A blood pumping, adrenaline rushing sound when the siren alarms, and an emergency is announced.
“All the different types of calls we could possibly respond to, you got to be ready for,” said Joe Mahacek, a firefighter with the Omaha Fire Department.
Omaha Fire Cpt. Justin Cooley said there’s a driving factor that moves firefighters to suit up.
“We take this job because we are caring, compassionate. We want to help people,” Cooley said.
But there’s an unshakeable feeling that lasts beyond the 911 call.
“We’re so used to helping people that a lot of times we don’t help ourselves,” Cooley said.
In many cases Mahacek said it leads to a fire slowly burning within, each rescue as a long-time first responder leaves behind a mark in his memory.
“There’s a place in town where we had to pull somebody out of a car who was deceased in a car accident. And after they got done with their investigation, we had to remove them from the car and forever in my life, I will remember that person,” he said.
But in 2019, a tragedy hit close to home, making Cooley realize there are other men and women in red with their own mental health issues.
“A guy that I got hired with, I was at the same station with — he was my age — committed suicide,” Cooley said.
The second firefighter in Omaha to take their own life in five years.
“Nobody had any idea. So being so close to that it was embarrassing to go around and say that was one of my best friends because I felt like his being one of his best friends, I should have known more, and I should have been there more for him,” Cooley said.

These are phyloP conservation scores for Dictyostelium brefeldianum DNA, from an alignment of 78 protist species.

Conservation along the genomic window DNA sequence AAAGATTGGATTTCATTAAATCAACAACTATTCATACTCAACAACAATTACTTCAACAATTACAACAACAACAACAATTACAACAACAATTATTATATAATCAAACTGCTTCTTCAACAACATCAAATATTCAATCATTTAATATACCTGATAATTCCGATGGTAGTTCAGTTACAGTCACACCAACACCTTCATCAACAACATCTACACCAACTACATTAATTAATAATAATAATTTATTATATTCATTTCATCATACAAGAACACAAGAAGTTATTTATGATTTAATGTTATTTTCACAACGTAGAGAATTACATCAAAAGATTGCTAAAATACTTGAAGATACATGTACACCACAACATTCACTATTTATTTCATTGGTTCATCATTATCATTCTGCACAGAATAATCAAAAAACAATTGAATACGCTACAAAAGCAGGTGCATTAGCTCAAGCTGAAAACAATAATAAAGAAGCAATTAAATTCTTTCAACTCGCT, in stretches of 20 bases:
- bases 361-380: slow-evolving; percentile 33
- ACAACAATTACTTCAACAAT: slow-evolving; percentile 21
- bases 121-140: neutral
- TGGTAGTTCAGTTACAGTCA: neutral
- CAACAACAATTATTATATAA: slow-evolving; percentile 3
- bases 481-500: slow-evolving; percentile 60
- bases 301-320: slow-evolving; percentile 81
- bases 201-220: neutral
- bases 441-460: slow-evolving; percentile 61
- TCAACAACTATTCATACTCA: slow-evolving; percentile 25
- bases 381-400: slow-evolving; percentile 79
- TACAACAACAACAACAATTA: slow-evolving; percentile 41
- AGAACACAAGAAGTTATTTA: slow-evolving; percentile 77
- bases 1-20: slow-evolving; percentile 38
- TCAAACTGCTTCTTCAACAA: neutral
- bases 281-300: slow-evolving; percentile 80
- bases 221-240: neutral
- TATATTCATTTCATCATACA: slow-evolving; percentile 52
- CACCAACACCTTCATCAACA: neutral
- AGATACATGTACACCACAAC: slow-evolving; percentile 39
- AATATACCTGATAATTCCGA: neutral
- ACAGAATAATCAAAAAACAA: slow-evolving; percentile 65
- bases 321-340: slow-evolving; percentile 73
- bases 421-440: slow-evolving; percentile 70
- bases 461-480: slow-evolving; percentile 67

An outcry Cooley answered immediately, going to every station, on each shift breaking down the stigma associated with mental health.
“Recognize that it’s OK to not be OK and know that we have normal reactions to abnormal things,” he said.
Cooley teamed up with the First Responders Foundation, dedicating counselors and therapists who are trained to listen and act.
“They’re really strategic about finding partners in the community that are going to help their firefighter to be the best they can be, whether that be mentally, emotionally, physically or spiritually,” said Jason Workman, director of behavioral health with the First Responders Foundation.
These mental health professionals make up the network known as ‘We Care,’ working with schedules, sleep patterns and even costs, for first responders and their families.
“Your first visit’s free, so we don’t want to discourage people,” Cooley said.
A newly introduced program, benefiting dozens already.
“With my anxiety, it’s something that kind of comes and goes. And because of the steps that I’ve learned, when I can kind of feel it coming on, I’ve got some things that I can do to help relax that,” Mahacek said.
Creating a ripple effect among other firefighters while unlocking the door to healing, through talking.
“Changes the whole culture a little bit at the time. It changes it with maybe their station and then the rig,” said Cooley.
Help is always available. Calling 988 connects you with the National Suicide and Crisis Lifeline or you can go online to their website.